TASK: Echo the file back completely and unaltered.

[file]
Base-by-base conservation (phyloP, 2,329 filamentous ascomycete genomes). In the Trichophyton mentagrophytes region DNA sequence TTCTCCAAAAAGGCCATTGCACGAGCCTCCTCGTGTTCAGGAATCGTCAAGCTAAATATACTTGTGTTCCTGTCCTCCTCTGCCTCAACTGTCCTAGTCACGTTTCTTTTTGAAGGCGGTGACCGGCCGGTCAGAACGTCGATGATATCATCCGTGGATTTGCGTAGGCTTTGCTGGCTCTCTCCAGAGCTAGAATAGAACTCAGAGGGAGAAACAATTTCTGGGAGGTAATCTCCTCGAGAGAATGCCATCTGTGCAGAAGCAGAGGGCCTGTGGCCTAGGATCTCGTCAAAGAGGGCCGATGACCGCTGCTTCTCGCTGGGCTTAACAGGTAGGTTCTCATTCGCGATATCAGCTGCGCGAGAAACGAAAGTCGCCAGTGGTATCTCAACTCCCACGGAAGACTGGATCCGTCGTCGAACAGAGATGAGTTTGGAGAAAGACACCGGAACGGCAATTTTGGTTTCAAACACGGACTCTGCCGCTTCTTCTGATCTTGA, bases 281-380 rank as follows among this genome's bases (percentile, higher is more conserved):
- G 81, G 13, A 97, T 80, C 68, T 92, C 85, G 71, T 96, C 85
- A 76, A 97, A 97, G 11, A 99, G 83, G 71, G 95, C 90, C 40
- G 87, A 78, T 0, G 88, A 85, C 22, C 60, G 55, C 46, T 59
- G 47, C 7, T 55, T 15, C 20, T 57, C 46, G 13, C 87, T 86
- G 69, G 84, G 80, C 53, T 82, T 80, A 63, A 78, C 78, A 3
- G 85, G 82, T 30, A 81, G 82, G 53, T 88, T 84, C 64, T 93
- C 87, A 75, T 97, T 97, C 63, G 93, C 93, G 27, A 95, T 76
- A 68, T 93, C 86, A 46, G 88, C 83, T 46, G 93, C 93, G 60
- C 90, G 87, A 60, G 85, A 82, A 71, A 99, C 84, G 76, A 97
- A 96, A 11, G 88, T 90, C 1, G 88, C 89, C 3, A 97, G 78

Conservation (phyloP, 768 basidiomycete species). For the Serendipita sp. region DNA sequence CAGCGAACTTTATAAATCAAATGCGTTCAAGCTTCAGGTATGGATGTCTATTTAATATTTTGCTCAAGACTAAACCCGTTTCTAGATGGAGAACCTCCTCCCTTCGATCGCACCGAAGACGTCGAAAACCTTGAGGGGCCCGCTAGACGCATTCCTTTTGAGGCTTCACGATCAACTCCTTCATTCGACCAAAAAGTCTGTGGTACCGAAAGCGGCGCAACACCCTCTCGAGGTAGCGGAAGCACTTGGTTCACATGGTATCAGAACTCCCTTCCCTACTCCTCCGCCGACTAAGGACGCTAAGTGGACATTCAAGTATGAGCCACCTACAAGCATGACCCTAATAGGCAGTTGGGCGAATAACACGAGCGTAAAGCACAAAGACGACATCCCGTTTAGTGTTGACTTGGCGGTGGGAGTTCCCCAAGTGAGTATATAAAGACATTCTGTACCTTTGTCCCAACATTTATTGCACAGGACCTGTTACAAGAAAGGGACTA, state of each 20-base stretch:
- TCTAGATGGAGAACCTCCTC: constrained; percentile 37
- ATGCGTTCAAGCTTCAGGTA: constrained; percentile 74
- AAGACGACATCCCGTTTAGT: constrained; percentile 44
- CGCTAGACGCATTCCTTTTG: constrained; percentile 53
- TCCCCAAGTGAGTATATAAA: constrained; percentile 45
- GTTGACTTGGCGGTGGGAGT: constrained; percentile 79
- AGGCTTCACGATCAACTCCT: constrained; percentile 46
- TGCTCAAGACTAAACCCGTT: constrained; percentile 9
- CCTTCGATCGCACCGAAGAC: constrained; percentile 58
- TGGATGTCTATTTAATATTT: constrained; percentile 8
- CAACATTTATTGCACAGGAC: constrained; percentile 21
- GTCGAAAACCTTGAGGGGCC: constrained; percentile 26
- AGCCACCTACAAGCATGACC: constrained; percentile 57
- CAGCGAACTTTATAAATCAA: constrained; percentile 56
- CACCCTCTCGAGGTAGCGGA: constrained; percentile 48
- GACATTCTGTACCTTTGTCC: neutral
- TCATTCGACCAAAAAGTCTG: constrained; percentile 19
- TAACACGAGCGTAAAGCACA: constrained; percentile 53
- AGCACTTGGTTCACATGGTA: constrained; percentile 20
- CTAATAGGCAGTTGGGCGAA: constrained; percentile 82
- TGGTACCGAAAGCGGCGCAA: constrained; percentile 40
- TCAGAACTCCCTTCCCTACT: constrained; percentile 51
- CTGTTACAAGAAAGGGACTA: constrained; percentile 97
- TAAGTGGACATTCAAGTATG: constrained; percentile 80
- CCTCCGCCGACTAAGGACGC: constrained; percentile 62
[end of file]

Base-by-base conservation (phyloP, 2,329 filamentous ascomycete genomes). In the Trichophyton mentagrophytes region DNA sequence TTCTCCAAAAAGGCCATTGCACGAGCCTCCTCGTGTTCAGGAATCGTCAAGCTAAATATACTTGTGTTCCTGTCCTCCTCTGCCTCAACTGTCCTAGTCACGTTTCTTTTTGAAGGCGGTGACCGGCCGGTCAGAACGTCGATGATATCATCCGTGGATTTGCGTAGGCTTTGCTGGCTCTCTCCAGAGCTAGAATAGAACTCAGAGGGAGAAACAATTTCTGGGAGGTAATCTCCTCGAGAGAATGCCATCTGTGCAGAAGCAGAGGGCCTGTGGCCTAGGATCTCGTCAAAGAGGGCCGATGACCGCTGCTTCTCGCTGGGCTTAACAGGTAGGTTCTCATTCGCGATATCAGCTGCGCGAGAAACGAAAGTCGCCAGTGGTATCTCAACTCCCACGGAAGACTGGATCCGTCGTCGAACAGAGATGAGTTTGGAGAAAGACACCGGAACGGCAATTTTGGTTTCAAACACGGACTCTGCCGCTTCTTCTGATCTTGA, bases 281-380 rank as follows among this genome's bases (percentile, higher is more conserved):
- G 81, G 13, A 97, T 80, C 68, T 92, C 85, G 71, T 96, C 85
- A 76, A 97, A 97, G 11, A 99, G 83, G 71, G 95, C 90, C 40
- G 87, A 78, T 0, G 88, A 85, C 22, C 60, G 55, C 46, T 59
- G 47, C 7, T 55, T 15, C 20, T 57, C 46, G 13, C 87, T 86
- G 69, G 84, G 80, C 53, T 82, T 80, A 63, A 78, C 78, A 3
- G 85, G 82, T 30, A 81, G 82, G 53, T 88, T 84, C 64, T 93
- C 87, A 75, T 97, T 97, C 63, G 93, C 93, G 27, A 95, T 76
- A 68, T 93, C 86, A 46, G 88, C 83, T 46, G 93, C 93, G 60
- C 90, G 87, A 60, G 85, A 82, A 71, A 99, C 84, G 76, A 97
- A 96, A 11, G 88, T 90, C 1, G 88, C 89, C 3, A 97, G 78

Conservation (phyloP, 768 basidiomycete species). For the Serendipita sp. region DNA sequence CAGCGAACTTTATAAATCAAATGCGTTCAAGCTTCAGGTATGGATGTCTATTTAATATTTTGCTCAAGACTAAACCCGTTTCTAGATGGAGAACCTCCTCCCTTCGATCGCACCGAAGACGTCGAAAACCTTGAGGGGCCCGCTAGACGCATTCCTTTTGAGGCTTCACGATCAACTCCTTCATTCGACCAAAAAGTCTGTGGTACCGAAAGCGGCGCAACACCCTCTCGAGGTAGCGGAAGCACTTGGTTCACATGGTATCAGAACTCCCTTCCCTACTCCTCCGCCGACTAAGGACGCTAAGTGGACATTCAAGTATGAGCCACCTACAAGCATGACCCTAATAGGCAGTTGGGCGAATAACACGAGCGTAAAGCACAAAGACGACATCCCGTTTAGTGTTGACTTGGCGGTGGGAGTTCCCCAAGTGAGTATATAAAGACATTCTGTACCTTTGTCCCAACATTTATTGCACAGGACCTGTTACAAGAAAGGGACTA, state of each 20-base stretch:
- TCTAGATGGAGAACCTCCTC: constrained; percentile 37
- ATGCGTTCAAGCTTCAGGTA: constrained; percentile 74
- AAGACGACATCCCGTTTAGT: constrained; percentile 44
- CGCTAGACGCATTCCTTTTG: constrained; percentile 53
- TCCCCAAGTGAGTATATAAA: constrained; percentile 45
- GTTGACTTGGCGGTGGGAGT: constrained; percentile 79
- AGGCTTCACGATCAACTCCT: constrained; percentile 46
- TGCTCAAGACTAAACCCGTT: constrained; percentile 9
- CCTTCGATCGCACCGAAGAC: constrained; percentile 58
- TGGATGTCTATTTAATATTT: constrained; percentile 8
- CAACATTTATTGCACAGGAC: constrained; percentile 21
- GTCGAAAACCTTGAGGGGCC: constrained; percentile 26
- AGCCACCTACAAGCATGACC: constrained; percentile 57
- CAGCGAACTTTATAAATCAA: constrained; percentile 56
- CACCCTCTCGAGGTAGCGGA: constrained; percentile 48
- GACATTCTGTACCTTTGTCC: neutral
- TCATTCGACCAAAAAGTCTG: constrained; percentile 19
- TAACACGAGCGTAAAGCACA: constrained; percentile 53
- AGCACTTGGTTCACATGGTA: constrained; percentile 20
- CTAATAGGCAGTTGGGCGAA: constrained; percentile 82
- TGGTACCGAAAGCGGCGCAA: constrained; percentile 40
- TCAGAACTCCCTTCCCTACT: constrained; percentile 51
- CTGTTACAAGAAAGGGACTA: constrained; percentile 97
- TAAGTGGACATTCAAGTATG: constrained; percentile 80
- CCTCCGCCGACTAAGGACGC: constrained; percentile 62